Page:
Of course there is an upside to this problem and that is the games you can play with your narrator misinterpreting other characters and circumstances: an unreliable narrator as they say in the trade. It does seem to me that all narrators should be unreliable (to varying degrees) if they are human beings. My central character regularly gets things wrong and part of her character arc over the trilogy is how she comes to realize how wrong she has been.

On the micro level there are certain things that I have learned to look out for when I am going over my books. The most obvious of these are descriptions of things that are not visible to the narrator. These can be quite minor, but I find they can jolt me out of the first-person narrator’s consciousness. Another issue I try to tackle is the overuse of phrases such as “I saw”, “I heard” “I tasted” etc. In a way they are redundant in the first person – of course I saw it, I wouldn’t be describing it otherwise. There is a very real danger that you will overuse the word “I” in first-person narration, which is just as off-putting in a novel as when you are listening to someone. First-person narration’s very strength – its immediacy – can be negated by the overuse of the word.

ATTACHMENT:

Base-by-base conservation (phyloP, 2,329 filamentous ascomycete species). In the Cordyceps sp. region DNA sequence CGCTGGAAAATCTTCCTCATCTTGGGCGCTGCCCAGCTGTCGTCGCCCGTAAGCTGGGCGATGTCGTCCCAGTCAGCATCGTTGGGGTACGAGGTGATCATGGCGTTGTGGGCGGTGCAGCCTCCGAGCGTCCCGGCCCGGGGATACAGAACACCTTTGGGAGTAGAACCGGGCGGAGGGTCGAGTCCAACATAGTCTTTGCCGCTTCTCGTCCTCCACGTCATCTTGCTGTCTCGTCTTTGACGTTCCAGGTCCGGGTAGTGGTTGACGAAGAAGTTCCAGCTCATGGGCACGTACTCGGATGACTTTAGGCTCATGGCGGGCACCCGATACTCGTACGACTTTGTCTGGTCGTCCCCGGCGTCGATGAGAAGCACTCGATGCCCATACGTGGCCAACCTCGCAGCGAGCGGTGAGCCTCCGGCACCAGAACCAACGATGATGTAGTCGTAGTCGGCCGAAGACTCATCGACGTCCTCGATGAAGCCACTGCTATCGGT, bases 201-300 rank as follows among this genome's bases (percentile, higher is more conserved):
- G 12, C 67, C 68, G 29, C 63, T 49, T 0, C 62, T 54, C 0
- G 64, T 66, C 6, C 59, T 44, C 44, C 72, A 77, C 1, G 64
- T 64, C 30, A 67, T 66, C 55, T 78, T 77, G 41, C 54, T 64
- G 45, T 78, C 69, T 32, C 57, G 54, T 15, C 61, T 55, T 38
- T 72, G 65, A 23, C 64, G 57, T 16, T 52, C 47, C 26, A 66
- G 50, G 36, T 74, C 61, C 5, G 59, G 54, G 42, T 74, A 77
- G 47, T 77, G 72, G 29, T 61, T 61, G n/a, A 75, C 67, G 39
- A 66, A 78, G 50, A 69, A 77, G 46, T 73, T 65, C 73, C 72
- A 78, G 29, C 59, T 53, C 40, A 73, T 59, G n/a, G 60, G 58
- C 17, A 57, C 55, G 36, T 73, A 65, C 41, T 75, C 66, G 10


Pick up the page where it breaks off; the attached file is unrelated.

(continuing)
First-person narration is a minefield for the writer. As I have outlined above, you will alienate some of readers just by using it, and others you will upset because of the limitations of the first-person narrative. There are even some agents who refuse to accept manuscripts written in the first person, but then some of the most successful books ever written recently and in the past have had a first-person narrator.